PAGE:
Round Wood

by | Nov 5, 2019 |

Through the Buckinghamshire & Milton Keynes Biodiversity Partnership, Round Wood has been declared a Local Wildlife Site due to the value of the habitat and its biodiversity within the local area. Like many other local woodlands, Round Wood lost a large number of its mature trees during the 1990 storm from which it has now recovered well.

Round Wood is at the western end of High Wycombe and has been isolated from the wide countryside due to post war development in the area. Previously it was part of a much greater network of woodlands known as Great Penny Knowles with the western end of the site a farmers field.

The site is now mixed deciduous woodland with pockets of chalk grassland and scrub at the western end of the site with amenity grassland below.

Best time to visit

Enjoy a woodland walk in late April when wood anemones carpet areas of the woodland floor before the canopy becomes too dark. Look out for the first butterflies of the season such as brimstones flying along the rides and glades.

Wildlife in the area

Listen for great spotted woodpeckers drumming as they proclaim their territories and hunt for invertebrates in the nooks and crannies of decaying trees. Their cousins, the green woodpecker, can also be seen on the site. The green woodpecker are more likely to be seen on the ground looking for one of their favourite foods, ants, or flying through the trees singing their distinctive laughing song.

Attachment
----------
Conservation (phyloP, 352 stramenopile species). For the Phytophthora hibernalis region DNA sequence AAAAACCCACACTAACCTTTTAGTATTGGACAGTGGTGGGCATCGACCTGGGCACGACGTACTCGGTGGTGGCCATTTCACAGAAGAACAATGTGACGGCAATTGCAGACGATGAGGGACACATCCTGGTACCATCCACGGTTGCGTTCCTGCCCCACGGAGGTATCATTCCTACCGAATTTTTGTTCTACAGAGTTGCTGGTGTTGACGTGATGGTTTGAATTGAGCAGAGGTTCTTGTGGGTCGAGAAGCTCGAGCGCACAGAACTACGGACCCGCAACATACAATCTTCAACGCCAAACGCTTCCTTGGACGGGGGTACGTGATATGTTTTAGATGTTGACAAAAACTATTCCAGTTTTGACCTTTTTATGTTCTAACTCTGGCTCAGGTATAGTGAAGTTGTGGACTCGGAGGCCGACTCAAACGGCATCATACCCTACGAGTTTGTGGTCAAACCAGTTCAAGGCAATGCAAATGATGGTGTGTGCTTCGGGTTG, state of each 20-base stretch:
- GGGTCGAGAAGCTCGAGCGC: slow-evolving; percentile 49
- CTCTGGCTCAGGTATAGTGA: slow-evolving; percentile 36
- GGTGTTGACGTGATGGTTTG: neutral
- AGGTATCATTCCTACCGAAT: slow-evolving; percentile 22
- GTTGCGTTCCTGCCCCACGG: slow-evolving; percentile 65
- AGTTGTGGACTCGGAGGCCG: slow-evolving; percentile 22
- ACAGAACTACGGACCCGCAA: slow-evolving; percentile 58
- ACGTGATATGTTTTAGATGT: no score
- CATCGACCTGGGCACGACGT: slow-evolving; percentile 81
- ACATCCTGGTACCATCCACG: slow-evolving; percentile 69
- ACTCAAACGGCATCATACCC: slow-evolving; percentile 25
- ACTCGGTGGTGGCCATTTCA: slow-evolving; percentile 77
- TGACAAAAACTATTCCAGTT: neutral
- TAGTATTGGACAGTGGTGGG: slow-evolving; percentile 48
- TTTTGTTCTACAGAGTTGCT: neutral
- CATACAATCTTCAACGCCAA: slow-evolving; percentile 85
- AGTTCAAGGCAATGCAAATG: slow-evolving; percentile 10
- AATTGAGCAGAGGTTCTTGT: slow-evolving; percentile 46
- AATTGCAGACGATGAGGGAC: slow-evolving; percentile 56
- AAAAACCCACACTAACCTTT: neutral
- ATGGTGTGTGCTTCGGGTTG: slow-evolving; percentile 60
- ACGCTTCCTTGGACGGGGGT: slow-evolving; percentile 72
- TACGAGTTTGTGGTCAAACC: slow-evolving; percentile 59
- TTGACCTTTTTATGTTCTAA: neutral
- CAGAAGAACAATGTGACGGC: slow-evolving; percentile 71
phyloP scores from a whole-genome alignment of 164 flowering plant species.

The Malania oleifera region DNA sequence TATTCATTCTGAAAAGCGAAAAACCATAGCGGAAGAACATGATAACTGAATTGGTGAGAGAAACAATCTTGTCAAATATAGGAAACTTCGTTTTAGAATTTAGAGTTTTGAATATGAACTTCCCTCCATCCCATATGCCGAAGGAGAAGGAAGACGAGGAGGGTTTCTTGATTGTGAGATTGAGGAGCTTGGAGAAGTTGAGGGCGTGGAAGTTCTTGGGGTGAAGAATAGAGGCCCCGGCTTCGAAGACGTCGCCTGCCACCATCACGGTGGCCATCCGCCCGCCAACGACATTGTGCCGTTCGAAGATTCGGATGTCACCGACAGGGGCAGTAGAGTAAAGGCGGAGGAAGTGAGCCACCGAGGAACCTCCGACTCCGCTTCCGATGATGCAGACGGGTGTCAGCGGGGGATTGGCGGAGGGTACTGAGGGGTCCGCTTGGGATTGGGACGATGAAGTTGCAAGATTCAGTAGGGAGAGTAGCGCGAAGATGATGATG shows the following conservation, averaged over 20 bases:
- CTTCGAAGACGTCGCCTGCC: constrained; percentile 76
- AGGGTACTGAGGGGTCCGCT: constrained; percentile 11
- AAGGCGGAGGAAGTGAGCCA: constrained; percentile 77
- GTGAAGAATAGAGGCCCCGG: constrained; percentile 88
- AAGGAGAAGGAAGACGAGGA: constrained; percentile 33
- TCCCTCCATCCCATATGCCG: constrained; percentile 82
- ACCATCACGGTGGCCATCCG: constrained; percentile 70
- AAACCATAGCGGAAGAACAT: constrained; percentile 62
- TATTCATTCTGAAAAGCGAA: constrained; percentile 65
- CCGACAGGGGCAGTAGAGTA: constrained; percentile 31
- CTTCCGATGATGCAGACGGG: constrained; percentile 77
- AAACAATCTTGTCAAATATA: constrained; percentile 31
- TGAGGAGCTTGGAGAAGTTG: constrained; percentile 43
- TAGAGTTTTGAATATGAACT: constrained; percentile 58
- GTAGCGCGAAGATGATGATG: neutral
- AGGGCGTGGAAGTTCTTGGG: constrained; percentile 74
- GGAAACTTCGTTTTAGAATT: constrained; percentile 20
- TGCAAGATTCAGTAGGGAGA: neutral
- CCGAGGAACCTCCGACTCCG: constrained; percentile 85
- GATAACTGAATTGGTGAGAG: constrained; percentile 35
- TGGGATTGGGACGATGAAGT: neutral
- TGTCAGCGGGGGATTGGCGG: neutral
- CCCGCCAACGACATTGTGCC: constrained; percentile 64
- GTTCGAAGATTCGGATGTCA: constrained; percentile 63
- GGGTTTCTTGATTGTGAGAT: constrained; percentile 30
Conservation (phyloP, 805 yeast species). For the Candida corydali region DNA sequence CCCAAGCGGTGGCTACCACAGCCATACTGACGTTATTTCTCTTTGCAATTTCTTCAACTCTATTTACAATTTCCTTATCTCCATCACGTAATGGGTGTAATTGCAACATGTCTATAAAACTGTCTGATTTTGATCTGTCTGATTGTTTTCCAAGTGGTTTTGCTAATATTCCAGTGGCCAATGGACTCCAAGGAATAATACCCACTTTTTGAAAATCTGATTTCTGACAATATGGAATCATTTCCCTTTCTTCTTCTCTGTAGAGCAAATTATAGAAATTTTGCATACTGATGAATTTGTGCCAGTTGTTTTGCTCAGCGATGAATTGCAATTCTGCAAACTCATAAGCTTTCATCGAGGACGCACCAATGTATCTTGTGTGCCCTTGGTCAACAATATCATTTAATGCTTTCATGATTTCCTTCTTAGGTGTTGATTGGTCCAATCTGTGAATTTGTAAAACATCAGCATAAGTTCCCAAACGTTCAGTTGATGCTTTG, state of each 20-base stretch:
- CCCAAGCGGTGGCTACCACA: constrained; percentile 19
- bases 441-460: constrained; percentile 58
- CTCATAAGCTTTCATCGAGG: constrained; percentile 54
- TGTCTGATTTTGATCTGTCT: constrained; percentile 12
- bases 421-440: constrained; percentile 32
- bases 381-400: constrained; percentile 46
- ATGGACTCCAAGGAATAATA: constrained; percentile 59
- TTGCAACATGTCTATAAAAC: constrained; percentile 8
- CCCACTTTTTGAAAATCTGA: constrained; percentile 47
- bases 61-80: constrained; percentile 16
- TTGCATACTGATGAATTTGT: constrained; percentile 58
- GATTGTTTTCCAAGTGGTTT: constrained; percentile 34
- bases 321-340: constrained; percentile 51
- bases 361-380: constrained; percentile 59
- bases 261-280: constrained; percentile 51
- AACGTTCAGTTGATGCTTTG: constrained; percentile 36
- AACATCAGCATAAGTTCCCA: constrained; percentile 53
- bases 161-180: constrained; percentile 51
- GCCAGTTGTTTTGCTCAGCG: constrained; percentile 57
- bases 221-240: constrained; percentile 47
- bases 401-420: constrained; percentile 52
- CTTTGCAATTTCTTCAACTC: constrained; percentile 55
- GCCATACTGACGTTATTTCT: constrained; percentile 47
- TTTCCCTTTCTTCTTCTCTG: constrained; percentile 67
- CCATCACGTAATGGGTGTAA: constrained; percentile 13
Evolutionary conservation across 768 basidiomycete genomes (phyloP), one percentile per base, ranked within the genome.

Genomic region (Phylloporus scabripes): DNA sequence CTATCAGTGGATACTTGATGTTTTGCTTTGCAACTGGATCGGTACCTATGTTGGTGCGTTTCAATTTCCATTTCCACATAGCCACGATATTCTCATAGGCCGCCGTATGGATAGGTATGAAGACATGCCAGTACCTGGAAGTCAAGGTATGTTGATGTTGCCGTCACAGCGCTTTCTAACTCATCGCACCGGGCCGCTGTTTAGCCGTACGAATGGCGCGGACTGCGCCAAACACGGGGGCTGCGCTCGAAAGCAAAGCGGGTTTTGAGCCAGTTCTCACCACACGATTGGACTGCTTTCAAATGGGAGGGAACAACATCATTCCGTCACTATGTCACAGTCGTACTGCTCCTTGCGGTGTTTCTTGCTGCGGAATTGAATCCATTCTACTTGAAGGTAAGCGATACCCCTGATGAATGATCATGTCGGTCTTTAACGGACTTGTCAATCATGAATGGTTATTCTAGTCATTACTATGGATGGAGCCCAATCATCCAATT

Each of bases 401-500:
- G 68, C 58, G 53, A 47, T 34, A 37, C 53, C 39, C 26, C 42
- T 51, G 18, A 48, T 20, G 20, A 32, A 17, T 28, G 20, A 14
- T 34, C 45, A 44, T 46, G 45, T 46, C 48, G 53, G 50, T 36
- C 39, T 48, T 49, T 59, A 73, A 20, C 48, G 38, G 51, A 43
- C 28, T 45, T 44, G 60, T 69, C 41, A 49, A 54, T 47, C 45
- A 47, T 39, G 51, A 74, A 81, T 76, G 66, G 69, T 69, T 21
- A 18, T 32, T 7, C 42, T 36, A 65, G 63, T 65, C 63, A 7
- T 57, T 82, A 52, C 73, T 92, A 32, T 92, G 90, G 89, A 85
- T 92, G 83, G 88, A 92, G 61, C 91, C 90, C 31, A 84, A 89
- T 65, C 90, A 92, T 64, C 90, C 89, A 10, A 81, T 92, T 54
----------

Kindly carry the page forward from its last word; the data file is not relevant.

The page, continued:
Within the woodland during the spring look for woodland flowers including bluebells, sweet woodruff and goldilock’s buttercup. Just as the flowers are emerging look out for St George’s mushroom an edible mushroom, which gets its name from the time of year it can normally be found, we’ll leave you to work it out!

Download the guides below, which are in PDF format, print them or simply view them on your mobile device.

Round Wood leaflet outside 1

Round Wood leaflet outside 2

Round Wood leaflet inside

Round Wood Interpretation panel